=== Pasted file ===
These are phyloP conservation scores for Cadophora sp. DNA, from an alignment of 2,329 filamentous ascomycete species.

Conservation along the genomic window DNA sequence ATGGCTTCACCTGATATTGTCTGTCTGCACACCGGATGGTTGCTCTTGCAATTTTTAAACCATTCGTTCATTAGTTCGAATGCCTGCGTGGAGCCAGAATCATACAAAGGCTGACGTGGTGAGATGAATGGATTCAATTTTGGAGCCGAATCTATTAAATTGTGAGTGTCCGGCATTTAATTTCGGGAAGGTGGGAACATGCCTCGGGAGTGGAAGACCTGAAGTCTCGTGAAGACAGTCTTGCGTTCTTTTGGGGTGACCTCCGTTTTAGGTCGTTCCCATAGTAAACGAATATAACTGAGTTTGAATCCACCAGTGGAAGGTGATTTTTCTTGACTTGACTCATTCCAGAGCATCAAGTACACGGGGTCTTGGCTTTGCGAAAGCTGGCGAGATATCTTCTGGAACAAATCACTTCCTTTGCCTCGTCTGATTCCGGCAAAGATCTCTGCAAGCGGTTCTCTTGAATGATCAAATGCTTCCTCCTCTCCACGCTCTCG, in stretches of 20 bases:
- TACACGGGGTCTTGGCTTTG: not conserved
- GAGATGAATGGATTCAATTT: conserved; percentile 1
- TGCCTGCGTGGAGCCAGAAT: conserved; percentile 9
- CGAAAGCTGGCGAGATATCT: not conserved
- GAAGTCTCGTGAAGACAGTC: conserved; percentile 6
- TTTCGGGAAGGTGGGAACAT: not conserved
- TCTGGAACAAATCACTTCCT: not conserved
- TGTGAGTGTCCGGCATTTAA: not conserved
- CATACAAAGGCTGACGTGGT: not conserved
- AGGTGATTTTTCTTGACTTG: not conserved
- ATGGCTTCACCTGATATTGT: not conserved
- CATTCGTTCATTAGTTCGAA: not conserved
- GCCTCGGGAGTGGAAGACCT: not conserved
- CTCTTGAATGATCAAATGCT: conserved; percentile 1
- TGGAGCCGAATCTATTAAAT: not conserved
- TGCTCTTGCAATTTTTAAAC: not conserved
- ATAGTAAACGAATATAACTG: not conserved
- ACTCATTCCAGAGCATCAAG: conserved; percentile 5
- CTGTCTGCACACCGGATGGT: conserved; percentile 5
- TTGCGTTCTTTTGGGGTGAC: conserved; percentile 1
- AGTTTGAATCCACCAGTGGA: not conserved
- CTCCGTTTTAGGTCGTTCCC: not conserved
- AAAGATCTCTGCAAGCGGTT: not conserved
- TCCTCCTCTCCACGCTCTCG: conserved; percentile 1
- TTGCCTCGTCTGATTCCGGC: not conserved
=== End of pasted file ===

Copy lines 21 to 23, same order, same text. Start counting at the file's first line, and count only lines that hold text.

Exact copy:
- CTGTCTGCACACCGGATGGT: conserved; percentile 5
- TTGCGTTCTTTTGGGGTGAC: conserved; percentile 1
- AGTTTGAATCCACCAGTGGA: not conserved